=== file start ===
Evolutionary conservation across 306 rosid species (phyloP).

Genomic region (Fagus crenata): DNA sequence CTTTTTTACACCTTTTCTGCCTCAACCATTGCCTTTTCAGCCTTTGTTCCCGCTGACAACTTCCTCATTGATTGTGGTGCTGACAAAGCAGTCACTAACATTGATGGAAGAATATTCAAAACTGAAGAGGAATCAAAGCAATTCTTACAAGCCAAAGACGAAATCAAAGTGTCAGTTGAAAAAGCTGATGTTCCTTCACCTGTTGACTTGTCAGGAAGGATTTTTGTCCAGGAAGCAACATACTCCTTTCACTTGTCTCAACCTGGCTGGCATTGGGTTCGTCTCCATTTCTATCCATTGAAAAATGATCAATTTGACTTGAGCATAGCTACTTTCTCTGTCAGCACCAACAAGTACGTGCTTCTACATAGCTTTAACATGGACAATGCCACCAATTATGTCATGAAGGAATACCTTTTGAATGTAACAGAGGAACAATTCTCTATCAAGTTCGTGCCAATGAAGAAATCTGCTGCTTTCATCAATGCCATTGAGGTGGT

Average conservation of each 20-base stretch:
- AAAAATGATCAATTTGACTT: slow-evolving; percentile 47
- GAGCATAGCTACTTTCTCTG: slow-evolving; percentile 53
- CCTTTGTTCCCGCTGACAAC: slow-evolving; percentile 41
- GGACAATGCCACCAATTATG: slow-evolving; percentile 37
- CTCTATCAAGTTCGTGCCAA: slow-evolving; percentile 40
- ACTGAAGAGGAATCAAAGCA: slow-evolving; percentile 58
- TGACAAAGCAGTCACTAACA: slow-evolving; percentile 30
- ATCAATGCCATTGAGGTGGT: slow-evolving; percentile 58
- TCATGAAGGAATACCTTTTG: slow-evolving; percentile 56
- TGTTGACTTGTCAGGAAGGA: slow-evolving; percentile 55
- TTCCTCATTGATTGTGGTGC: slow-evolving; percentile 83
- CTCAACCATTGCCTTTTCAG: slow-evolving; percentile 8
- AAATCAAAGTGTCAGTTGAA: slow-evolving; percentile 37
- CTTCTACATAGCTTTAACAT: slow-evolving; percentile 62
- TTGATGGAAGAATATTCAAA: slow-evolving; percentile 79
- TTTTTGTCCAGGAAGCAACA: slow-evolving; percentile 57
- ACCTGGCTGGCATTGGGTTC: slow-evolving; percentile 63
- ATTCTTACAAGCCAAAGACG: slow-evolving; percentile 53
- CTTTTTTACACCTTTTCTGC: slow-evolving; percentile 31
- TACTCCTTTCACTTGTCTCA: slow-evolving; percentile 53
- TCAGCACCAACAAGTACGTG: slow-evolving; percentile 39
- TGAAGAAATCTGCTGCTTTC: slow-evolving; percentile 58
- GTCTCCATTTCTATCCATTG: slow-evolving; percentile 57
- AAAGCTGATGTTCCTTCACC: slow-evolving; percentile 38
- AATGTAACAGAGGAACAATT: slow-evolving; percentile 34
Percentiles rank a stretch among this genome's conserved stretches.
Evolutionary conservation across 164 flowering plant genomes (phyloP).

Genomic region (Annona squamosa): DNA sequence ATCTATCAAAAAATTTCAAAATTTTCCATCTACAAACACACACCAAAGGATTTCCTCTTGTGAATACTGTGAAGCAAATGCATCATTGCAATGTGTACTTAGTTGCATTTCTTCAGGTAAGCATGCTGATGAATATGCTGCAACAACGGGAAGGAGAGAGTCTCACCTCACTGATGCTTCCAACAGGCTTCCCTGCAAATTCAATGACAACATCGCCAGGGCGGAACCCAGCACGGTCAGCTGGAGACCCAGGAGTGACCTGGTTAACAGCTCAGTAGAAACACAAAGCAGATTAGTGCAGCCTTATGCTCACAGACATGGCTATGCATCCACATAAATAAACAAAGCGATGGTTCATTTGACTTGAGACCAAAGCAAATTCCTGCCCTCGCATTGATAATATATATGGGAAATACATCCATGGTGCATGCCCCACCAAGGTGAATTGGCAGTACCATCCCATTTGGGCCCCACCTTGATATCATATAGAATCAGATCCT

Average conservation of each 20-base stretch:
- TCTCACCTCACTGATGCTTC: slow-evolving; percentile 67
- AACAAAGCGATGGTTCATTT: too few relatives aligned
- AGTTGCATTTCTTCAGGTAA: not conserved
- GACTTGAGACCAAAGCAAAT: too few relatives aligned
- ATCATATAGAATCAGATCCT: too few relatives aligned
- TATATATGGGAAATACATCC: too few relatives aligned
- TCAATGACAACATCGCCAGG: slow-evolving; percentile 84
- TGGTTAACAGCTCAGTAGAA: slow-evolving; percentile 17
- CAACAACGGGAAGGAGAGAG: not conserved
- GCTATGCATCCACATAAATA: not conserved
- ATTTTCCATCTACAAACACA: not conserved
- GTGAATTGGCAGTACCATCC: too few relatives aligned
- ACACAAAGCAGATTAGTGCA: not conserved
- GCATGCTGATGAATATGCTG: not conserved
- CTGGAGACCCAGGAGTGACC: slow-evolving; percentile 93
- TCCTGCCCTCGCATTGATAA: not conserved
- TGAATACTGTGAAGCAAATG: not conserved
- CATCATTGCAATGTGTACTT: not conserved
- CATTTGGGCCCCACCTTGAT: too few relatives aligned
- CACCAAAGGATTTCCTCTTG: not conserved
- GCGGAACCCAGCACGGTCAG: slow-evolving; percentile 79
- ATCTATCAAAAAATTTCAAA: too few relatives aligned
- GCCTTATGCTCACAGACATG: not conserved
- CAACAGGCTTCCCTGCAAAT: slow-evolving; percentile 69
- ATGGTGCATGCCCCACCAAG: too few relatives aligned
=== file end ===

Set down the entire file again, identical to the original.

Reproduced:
Evolutionary conservation across 306 rosid species (phyloP).

Genomic region (Fagus crenata): DNA sequence CTTTTTTACACCTTTTCTGCCTCAACCATTGCCTTTTCAGCCTTTGTTCCCGCTGACAACTTCCTCATTGATTGTGGTGCTGACAAAGCAGTCACTAACATTGATGGAAGAATATTCAAAACTGAAGAGGAATCAAAGCAATTCTTACAAGCCAAAGACGAAATCAAAGTGTCAGTTGAAAAAGCTGATGTTCCTTCACCTGTTGACTTGTCAGGAAGGATTTTTGTCCAGGAAGCAACATACTCCTTTCACTTGTCTCAACCTGGCTGGCATTGGGTTCGTCTCCATTTCTATCCATTGAAAAATGATCAATTTGACTTGAGCATAGCTACTTTCTCTGTCAGCACCAACAAGTACGTGCTTCTACATAGCTTTAACATGGACAATGCCACCAATTATGTCATGAAGGAATACCTTTTGAATGTAACAGAGGAACAATTCTCTATCAAGTTCGTGCCAATGAAGAAATCTGCTGCTTTCATCAATGCCATTGAGGTGGT

Average conservation of each 20-base stretch:
- AAAAATGATCAATTTGACTT: slow-evolving; percentile 47
- GAGCATAGCTACTTTCTCTG: slow-evolving; percentile 53
- CCTTTGTTCCCGCTGACAAC: slow-evolving; percentile 41
- GGACAATGCCACCAATTATG: slow-evolving; percentile 37
- CTCTATCAAGTTCGTGCCAA: slow-evolving; percentile 40
- ACTGAAGAGGAATCAAAGCA: slow-evolving; percentile 58
- TGACAAAGCAGTCACTAACA: slow-evolving; percentile 30
- ATCAATGCCATTGAGGTGGT: slow-evolving; percentile 58
- TCATGAAGGAATACCTTTTG: slow-evolving; percentile 56
- TGTTGACTTGTCAGGAAGGA: slow-evolving; percentile 55
- TTCCTCATTGATTGTGGTGC: slow-evolving; percentile 83
- CTCAACCATTGCCTTTTCAG: slow-evolving; percentile 8
- AAATCAAAGTGTCAGTTGAA: slow-evolving; percentile 37
- CTTCTACATAGCTTTAACAT: slow-evolving; percentile 62
- TTGATGGAAGAATATTCAAA: slow-evolving; percentile 79
- TTTTTGTCCAGGAAGCAACA: slow-evolving; percentile 57
- ACCTGGCTGGCATTGGGTTC: slow-evolving; percentile 63
- ATTCTTACAAGCCAAAGACG: slow-evolving; percentile 53
- CTTTTTTACACCTTTTCTGC: slow-evolving; percentile 31
- TACTCCTTTCACTTGTCTCA: slow-evolving; percentile 53
- TCAGCACCAACAAGTACGTG: slow-evolving; percentile 39
- TGAAGAAATCTGCTGCTTTC: slow-evolving; percentile 58
- GTCTCCATTTCTATCCATTG: slow-evolving; percentile 57
- AAAGCTGATGTTCCTTCACC: slow-evolving; percentile 38
- AATGTAACAGAGGAACAATT: slow-evolving; percentile 34
Percentiles rank a stretch among this genome's conserved stretches.
Evolutionary conservation across 164 flowering plant genomes (phyloP).

Genomic region (Annona squamosa): DNA sequence ATCTATCAAAAAATTTCAAAATTTTCCATCTACAAACACACACCAAAGGATTTCCTCTTGTGAATACTGTGAAGCAAATGCATCATTGCAATGTGTACTTAGTTGCATTTCTTCAGGTAAGCATGCTGATGAATATGCTGCAACAACGGGAAGGAGAGAGTCTCACCTCACTGATGCTTCCAACAGGCTTCCCTGCAAATTCAATGACAACATCGCCAGGGCGGAACCCAGCACGGTCAGCTGGAGACCCAGGAGTGACCTGGTTAACAGCTCAGTAGAAACACAAAGCAGATTAGTGCAGCCTTATGCTCACAGACATGGCTATGCATCCACATAAATAAACAAAGCGATGGTTCATTTGACTTGAGACCAAAGCAAATTCCTGCCCTCGCATTGATAATATATATGGGAAATACATCCATGGTGCATGCCCCACCAAGGTGAATTGGCAGTACCATCCCATTTGGGCCCCACCTTGATATCATATAGAATCAGATCCT

Average conservation of each 20-base stretch:
- TCTCACCTCACTGATGCTTC: slow-evolving; percentile 67
- AACAAAGCGATGGTTCATTT: too few relatives aligned
- AGTTGCATTTCTTCAGGTAA: not conserved
- GACTTGAGACCAAAGCAAAT: too few relatives aligned
- ATCATATAGAATCAGATCCT: too few relatives aligned
- TATATATGGGAAATACATCC: too few relatives aligned
- TCAATGACAACATCGCCAGG: slow-evolving; percentile 84
- TGGTTAACAGCTCAGTAGAA: slow-evolving; percentile 17
- CAACAACGGGAAGGAGAGAG: not conserved
- GCTATGCATCCACATAAATA: not conserved
- ATTTTCCATCTACAAACACA: not conserved
- GTGAATTGGCAGTACCATCC: too few relatives aligned
- ACACAAAGCAGATTAGTGCA: not conserved
- GCATGCTGATGAATATGCTG: not conserved
- CTGGAGACCCAGGAGTGACC: slow-evolving; percentile 93
- TCCTGCCCTCGCATTGATAA: not conserved
- TGAATACTGTGAAGCAAATG: not conserved
- CATCATTGCAATGTGTACTT: not conserved
- CATTTGGGCCCCACCTTGAT: too few relatives aligned
- CACCAAAGGATTTCCTCTTG: not conserved
- GCGGAACCCAGCACGGTCAG: slow-evolving; percentile 79
- ATCTATCAAAAAATTTCAAA: too few relatives aligned
- GCCTTATGCTCACAGACATG: not conserved
- CAACAGGCTTCCCTGCAAAT: slow-evolving; percentile 69
- ATGGTGCATGCCCCACCAAG: too few relatives aligned